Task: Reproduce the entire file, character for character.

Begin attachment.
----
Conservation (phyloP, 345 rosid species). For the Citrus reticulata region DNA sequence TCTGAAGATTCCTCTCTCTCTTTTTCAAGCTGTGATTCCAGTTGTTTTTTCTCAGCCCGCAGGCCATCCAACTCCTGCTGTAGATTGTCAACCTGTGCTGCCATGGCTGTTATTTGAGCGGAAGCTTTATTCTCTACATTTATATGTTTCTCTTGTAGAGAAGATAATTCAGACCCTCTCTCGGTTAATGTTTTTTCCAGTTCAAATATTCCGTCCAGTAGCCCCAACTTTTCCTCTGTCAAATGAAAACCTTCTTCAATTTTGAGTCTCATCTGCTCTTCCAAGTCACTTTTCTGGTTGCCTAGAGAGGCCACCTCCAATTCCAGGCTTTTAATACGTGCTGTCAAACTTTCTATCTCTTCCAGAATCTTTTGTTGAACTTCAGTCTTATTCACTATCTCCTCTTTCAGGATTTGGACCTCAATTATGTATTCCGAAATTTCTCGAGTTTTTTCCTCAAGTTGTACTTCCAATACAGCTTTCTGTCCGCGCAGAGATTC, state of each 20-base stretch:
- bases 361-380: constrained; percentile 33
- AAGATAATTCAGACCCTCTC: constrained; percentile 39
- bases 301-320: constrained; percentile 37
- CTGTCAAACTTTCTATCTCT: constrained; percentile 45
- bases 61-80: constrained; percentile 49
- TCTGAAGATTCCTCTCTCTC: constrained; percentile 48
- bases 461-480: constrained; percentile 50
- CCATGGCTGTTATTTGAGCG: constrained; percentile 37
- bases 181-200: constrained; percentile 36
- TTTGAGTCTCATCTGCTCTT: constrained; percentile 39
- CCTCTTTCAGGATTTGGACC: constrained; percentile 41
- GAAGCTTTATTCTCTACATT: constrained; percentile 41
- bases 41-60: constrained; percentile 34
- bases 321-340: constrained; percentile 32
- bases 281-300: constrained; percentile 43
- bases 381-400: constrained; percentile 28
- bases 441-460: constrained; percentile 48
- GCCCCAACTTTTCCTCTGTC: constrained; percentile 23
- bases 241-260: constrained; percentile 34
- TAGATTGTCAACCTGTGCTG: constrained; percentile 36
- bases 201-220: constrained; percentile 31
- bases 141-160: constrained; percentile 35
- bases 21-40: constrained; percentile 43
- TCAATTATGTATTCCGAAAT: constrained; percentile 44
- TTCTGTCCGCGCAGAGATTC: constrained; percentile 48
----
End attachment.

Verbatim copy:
Conservation (phyloP, 345 rosid species). For the Citrus reticulata region DNA sequence TCTGAAGATTCCTCTCTCTCTTTTTCAAGCTGTGATTCCAGTTGTTTTTTCTCAGCCCGCAGGCCATCCAACTCCTGCTGTAGATTGTCAACCTGTGCTGCCATGGCTGTTATTTGAGCGGAAGCTTTATTCTCTACATTTATATGTTTCTCTTGTAGAGAAGATAATTCAGACCCTCTCTCGGTTAATGTTTTTTCCAGTTCAAATATTCCGTCCAGTAGCCCCAACTTTTCCTCTGTCAAATGAAAACCTTCTTCAATTTTGAGTCTCATCTGCTCTTCCAAGTCACTTTTCTGGTTGCCTAGAGAGGCCACCTCCAATTCCAGGCTTTTAATACGTGCTGTCAAACTTTCTATCTCTTCCAGAATCTTTTGTTGAACTTCAGTCTTATTCACTATCTCCTCTTTCAGGATTTGGACCTCAATTATGTATTCCGAAATTTCTCGAGTTTTTTCCTCAAGTTGTACTTCCAATACAGCTTTCTGTCCGCGCAGAGATTC, state of each 20-base stretch:
- bases 361-380: constrained; percentile 33
- AAGATAATTCAGACCCTCTC: constrained; percentile 39
- bases 301-320: constrained; percentile 37
- CTGTCAAACTTTCTATCTCT: constrained; percentile 45
- bases 61-80: constrained; percentile 49
- TCTGAAGATTCCTCTCTCTC: constrained; percentile 48
- bases 461-480: constrained; percentile 50
- CCATGGCTGTTATTTGAGCG: constrained; percentile 37
- bases 181-200: constrained; percentile 36
- TTTGAGTCTCATCTGCTCTT: constrained; percentile 39
- CCTCTTTCAGGATTTGGACC: constrained; percentile 41
- GAAGCTTTATTCTCTACATT: constrained; percentile 41
- bases 41-60: constrained; percentile 34
- bases 321-340: constrained; percentile 32
- bases 281-300: constrained; percentile 43
- bases 381-400: constrained; percentile 28
- bases 441-460: constrained; percentile 48
- GCCCCAACTTTTCCTCTGTC: constrained; percentile 23
- bases 241-260: constrained; percentile 34
- TAGATTGTCAACCTGTGCTG: constrained; percentile 36
- bases 201-220: constrained; percentile 31
- bases 141-160: constrained; percentile 35
- bases 21-40: constrained; percentile 43
- TCAATTATGTATTCCGAAAT: constrained; percentile 44
- TTCTGTCCGCGCAGAGATTC: constrained; percentile 48